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Kuwait raps hit on Iran N-brain

KUWAIT CITY, Nov 30, (Agencies): Kuwait’s Foreign Ministry expressed its condemnation of the Iranian nuclear scientist Mohsen Fakhrizadeh’s recent assassination in Tehran. Kuwait “underlines its unwavering stance in rejection of violent acts, whatever the motive, and rejects anything that may increase tensions and affect stability in the region,” the ministry said in a statement on Monday.

In this photo released by the official website of the Iranian Defense Ministry, military personnel carry the flag draped coffin of Mohsen Fakhrizadeh, a scientist who was killed on Friday, in a funeral ceremony in Tehran, Iran on Nov 30, 2020. Iran held the funeral Monday for the slain scientist who founded its military nuclear program two decades ago, with the Islamic Republic’s defense minister vowing to continue the man’s work ‘with more speed and more power’. (AP)

The ministry went on to extend its condolences and commiserations to Iran over the loss. A top Iranian security official on Monday accused Israel of using “electronic devices” to remotely kill the scientist who founded the Islamic Republic’s military nuclear program in the 2000s. Ali Shamkhani, the secretary of the country’s Supreme National Security Council, made the comment at the funeral for Mohsen Fakhrizadeh, where Iran’s defense minister separately vowed to continue the man’s work “with more speed and more power.” Israel, long suspected of killing Iranian nuclear scientists over the last decade, has repeatedly declined to comment on the attack. Fakhrizadeh headed Iran’s socalled AMAD program, which Israel and the West have alleged was a military operation looking at the feasibility of building a nuclear weapon.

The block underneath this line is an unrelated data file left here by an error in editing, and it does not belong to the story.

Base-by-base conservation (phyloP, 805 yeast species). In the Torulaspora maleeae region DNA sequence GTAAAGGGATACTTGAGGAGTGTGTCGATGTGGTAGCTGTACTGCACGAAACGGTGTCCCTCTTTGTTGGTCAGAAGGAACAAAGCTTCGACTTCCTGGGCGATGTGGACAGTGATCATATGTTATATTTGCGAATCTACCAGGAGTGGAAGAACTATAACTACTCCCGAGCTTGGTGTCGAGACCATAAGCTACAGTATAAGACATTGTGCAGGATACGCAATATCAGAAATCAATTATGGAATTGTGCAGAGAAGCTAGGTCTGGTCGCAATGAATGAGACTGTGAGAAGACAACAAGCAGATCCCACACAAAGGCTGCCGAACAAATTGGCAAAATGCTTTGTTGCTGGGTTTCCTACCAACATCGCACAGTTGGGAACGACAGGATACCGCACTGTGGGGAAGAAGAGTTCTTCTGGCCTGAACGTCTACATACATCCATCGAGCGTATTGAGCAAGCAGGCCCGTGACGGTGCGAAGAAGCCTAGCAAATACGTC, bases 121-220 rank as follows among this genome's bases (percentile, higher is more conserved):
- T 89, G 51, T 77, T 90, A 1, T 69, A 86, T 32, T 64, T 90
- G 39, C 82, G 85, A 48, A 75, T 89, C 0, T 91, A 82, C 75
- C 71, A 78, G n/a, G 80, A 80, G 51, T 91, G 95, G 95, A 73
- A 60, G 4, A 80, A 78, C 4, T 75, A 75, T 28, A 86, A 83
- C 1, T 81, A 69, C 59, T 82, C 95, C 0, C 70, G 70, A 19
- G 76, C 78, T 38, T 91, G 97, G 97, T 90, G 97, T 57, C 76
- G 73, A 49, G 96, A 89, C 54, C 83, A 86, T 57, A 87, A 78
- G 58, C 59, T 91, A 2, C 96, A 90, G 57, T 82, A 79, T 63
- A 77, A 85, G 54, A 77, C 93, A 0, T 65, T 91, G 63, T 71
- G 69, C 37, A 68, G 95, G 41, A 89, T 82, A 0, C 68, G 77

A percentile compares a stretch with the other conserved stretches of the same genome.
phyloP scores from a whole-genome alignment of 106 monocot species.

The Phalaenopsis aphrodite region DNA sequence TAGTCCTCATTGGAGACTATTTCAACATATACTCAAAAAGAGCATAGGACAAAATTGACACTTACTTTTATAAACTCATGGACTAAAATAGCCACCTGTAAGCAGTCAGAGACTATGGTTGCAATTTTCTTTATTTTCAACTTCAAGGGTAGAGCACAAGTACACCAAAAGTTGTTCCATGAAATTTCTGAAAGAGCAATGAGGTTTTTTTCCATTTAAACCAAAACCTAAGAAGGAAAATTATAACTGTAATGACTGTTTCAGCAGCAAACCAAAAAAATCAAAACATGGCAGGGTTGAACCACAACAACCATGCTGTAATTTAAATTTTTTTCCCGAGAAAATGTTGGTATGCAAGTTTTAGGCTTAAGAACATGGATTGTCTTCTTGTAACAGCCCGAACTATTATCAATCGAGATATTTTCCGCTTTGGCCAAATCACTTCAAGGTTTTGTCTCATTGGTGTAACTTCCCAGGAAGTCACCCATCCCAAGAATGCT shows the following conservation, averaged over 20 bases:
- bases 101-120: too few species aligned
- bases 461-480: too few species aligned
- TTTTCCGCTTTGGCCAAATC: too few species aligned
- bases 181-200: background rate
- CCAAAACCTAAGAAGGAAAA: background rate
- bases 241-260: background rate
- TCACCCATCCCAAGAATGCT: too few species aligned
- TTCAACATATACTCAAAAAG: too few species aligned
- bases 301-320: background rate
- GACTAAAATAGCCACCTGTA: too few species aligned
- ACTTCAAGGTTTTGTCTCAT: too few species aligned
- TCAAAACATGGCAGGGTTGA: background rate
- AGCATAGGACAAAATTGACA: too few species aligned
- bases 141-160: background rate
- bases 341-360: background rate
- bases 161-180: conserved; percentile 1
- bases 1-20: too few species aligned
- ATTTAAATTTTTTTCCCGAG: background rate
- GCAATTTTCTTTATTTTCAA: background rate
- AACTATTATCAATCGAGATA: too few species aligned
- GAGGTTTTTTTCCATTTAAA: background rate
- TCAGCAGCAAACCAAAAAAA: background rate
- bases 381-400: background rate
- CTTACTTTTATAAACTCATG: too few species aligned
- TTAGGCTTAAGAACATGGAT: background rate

The International Atomic Energy Agency says that “structured program” ended in 2003. US intelligence agencies concurred with that assessment in a 2007 report. Israel insists Iran still maintains the ambition of developing nuclear weapons, pointing to Tehran’s ballistic missile program and research into other technologies. Iran long has maintained that its nuclear program is for peaceful purposes. Shamkhani’s remarks drastically change the story of Fakhrizadeh’s killing, which took place Friday.

Authorities initially said a truck exploded and then gunmen opened fire on the scientist, killing him and a bodyguard. State TV even interviewed a man the night of the attack who described seeing gunmen open fire. State TV’s English-language broadcaster Press TV reported earlier Monday that a weapon recovered from the scene of the attack bore “the logo and specifications of the Israeli military industry.”

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